• Each sub-team should have a set of deliverables as part of its charter.  For example, the Data Management sub-team agreed to deliver a survey and the survey results.
  • Each sub-team should produce some artifact(s) that can be shared with the world at large (e.g. a paper, or video or blog post) that others can consume on their own time.
  • I/we should have a standard way of “publishing” these deliverables and a standard set of ways of getting the news out that they have been published.
  • We should also be creative in our thoughts about how we engage beyond the core of ITANA.org.  Where does Twitter, Facebook, LinkedIn, the EDUCAUSE blogs and wikis, podcasts, screencasts, vodcasts, etc. fit into the mix?

That’s what I’ve been pondering.  Anyone have input?  I’d love to hear it.

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ITANA Face 2 Face – Security Architecture

Indiana University

Completed a 10 year Strategic Plan which worked because they connected money to it.  You couldn’t get funding unless you showed how your project connected to one of the 71 strategic initiatives.  Completed a 10 year tactical Telecom Plan.  Instead of replacing 1/4 of the switches every year for four years, they want to replace all switches in one year so they can take advantage of new features.

802.11X access solution based on MAC addresses or logins.  Getting to automated, policy-based network access.  What is the value of this and what have people done in this area?  What are the policy zones?  This can flip it over so that we are both protecting our network from devices as well as protecting devices from our network.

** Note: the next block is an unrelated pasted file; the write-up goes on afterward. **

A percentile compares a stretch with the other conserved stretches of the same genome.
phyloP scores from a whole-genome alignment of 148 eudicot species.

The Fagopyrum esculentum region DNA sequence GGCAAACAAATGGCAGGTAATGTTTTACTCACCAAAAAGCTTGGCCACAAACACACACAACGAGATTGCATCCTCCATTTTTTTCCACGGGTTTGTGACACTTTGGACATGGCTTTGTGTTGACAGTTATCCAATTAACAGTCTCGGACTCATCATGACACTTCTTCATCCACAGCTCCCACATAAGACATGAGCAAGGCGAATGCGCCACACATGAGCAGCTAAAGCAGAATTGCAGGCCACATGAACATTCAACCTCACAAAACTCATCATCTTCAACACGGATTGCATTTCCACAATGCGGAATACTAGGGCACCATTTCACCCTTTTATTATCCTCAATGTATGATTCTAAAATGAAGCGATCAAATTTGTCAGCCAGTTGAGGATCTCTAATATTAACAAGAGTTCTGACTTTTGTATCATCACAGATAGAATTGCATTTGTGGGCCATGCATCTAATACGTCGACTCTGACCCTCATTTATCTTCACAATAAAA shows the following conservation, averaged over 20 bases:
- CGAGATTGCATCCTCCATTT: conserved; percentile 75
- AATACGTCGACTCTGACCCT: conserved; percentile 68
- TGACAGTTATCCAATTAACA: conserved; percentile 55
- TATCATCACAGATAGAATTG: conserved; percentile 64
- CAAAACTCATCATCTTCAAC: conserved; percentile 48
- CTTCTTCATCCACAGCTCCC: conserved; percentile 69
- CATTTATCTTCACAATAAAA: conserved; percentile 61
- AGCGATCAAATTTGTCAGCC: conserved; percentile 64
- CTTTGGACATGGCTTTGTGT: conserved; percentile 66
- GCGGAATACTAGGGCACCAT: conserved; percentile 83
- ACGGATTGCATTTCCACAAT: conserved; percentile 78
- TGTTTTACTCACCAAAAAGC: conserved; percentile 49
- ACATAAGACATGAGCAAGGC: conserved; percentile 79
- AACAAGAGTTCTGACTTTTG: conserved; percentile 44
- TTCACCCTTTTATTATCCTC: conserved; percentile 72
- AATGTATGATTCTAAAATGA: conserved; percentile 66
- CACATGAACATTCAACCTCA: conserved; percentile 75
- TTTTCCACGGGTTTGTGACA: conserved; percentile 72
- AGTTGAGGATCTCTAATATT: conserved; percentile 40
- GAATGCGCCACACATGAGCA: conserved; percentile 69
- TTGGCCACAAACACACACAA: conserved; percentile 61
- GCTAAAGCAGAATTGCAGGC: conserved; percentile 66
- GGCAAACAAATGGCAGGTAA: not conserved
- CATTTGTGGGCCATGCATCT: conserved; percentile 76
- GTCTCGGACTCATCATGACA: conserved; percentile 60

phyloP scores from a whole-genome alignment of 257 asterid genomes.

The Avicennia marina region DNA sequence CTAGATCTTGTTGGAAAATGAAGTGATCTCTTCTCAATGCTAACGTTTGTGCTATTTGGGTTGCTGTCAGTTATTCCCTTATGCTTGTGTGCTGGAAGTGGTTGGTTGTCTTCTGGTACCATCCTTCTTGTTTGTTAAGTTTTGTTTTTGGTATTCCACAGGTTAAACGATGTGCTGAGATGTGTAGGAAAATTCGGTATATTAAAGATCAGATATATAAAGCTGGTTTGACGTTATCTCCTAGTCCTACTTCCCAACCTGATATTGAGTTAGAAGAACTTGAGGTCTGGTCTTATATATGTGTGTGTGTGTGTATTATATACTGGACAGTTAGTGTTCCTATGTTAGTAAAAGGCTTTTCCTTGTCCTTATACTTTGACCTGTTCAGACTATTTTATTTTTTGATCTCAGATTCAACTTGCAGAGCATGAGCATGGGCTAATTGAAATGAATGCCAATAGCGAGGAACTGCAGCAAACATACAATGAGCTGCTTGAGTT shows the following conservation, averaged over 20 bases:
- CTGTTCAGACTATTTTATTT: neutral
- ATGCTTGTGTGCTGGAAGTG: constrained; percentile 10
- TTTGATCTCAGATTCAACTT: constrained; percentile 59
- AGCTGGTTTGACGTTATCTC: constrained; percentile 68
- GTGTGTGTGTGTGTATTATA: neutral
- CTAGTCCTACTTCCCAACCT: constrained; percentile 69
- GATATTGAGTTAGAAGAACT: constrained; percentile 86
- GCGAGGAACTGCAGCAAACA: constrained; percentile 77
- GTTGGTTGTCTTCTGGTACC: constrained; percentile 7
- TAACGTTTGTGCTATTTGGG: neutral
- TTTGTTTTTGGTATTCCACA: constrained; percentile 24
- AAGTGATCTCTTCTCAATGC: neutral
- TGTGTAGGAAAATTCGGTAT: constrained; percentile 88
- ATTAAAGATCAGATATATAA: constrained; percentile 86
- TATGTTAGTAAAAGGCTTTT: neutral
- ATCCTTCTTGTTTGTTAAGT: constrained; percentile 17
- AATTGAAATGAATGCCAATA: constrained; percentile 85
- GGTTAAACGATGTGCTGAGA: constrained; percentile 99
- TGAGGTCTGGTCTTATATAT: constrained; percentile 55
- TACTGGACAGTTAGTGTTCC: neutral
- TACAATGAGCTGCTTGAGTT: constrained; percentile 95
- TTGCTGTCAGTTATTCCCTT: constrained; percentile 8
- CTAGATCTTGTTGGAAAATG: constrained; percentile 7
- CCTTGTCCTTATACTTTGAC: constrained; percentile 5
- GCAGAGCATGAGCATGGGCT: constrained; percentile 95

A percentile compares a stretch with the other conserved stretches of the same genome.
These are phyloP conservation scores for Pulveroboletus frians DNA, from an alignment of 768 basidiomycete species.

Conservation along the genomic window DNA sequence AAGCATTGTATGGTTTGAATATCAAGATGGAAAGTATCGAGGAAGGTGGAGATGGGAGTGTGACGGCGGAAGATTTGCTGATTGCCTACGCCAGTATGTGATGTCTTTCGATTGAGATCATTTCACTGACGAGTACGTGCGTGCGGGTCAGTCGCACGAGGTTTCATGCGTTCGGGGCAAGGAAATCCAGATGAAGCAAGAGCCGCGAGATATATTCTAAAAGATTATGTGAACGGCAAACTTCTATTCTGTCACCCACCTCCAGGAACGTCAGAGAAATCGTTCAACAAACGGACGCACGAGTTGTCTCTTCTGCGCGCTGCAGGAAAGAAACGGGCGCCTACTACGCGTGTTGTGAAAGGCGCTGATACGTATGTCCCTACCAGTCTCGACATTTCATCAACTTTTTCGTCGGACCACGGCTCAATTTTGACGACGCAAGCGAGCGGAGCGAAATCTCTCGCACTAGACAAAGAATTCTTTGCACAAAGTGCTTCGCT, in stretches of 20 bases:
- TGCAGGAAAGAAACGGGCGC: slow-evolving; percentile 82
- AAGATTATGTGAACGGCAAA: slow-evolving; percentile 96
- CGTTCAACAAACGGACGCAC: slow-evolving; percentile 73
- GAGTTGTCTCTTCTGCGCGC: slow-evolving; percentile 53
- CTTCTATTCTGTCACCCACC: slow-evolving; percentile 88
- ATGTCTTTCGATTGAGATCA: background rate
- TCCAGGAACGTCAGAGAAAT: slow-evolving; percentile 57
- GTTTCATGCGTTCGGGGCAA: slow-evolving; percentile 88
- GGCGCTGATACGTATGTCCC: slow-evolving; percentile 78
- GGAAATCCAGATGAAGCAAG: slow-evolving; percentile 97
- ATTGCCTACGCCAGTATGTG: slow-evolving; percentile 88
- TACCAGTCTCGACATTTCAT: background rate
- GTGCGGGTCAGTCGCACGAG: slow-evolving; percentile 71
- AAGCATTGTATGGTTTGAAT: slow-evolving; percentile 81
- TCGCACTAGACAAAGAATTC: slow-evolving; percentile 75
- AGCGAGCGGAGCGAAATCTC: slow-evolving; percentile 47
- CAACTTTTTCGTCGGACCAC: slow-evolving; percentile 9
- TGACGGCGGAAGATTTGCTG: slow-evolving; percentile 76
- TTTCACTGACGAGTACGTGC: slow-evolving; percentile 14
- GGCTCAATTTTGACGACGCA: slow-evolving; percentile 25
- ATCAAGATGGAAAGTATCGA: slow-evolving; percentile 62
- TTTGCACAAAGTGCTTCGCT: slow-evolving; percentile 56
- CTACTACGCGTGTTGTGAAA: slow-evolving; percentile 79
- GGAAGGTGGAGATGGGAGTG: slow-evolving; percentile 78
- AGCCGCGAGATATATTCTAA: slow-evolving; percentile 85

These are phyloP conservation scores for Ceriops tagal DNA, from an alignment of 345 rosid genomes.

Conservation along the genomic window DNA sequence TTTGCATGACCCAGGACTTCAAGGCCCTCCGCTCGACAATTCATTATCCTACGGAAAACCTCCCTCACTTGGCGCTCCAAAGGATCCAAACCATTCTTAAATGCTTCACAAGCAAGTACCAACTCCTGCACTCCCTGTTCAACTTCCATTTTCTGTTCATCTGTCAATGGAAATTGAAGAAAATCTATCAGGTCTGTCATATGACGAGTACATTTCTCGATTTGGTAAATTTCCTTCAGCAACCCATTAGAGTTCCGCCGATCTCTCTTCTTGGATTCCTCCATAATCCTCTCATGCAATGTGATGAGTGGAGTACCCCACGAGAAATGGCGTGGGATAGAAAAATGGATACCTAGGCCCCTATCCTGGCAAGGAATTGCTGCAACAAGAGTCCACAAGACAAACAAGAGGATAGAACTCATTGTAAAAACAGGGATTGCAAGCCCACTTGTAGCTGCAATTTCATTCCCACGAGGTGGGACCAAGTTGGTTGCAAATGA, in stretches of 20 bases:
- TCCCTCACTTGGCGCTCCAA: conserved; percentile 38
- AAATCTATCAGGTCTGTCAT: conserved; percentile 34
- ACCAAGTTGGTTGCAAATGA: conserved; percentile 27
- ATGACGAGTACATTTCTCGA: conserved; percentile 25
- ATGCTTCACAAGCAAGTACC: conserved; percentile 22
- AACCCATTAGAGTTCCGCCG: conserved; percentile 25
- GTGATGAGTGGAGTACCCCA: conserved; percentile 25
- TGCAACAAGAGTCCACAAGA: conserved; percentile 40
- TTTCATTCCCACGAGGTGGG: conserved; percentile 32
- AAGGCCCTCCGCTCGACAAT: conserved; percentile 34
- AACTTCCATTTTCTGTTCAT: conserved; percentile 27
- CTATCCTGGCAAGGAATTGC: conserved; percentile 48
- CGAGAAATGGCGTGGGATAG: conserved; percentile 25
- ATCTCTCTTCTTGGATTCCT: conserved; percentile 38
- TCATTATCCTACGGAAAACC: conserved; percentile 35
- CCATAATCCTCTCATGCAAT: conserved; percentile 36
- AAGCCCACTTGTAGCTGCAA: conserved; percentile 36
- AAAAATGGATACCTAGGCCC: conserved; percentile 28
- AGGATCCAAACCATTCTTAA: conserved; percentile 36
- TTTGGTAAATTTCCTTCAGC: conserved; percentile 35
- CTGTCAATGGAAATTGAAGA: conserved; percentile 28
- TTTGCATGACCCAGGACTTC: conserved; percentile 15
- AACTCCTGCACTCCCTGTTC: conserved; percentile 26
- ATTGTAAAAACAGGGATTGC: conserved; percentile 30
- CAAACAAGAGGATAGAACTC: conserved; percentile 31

This group could develop some design templates that schools could use in discussions with vendors.

UW-Madison

Should there even be a Security Architecture?  Shouldn’t security be embedded in all of the groups and users?  When Stefan started in 2001, he always was asked, “Why” about security items.  Why do I need to use a firewall?  Why should I have logging turned on?  Set a set of principles:

  • Security is Everyone’s Responsibility
  • Security is Part of the Development Life Cycle
  • Security is Asset Management (classifying the information)
  • Security is a Common Understanding

We have a five step process for doing a risk assessment.  First we agree to the assessment scope, then conduct the assessment, develop a draft report, communicate the findings then re-assess as needed.

Risk = (Impact X Likelihood) / (Mitigation Controls)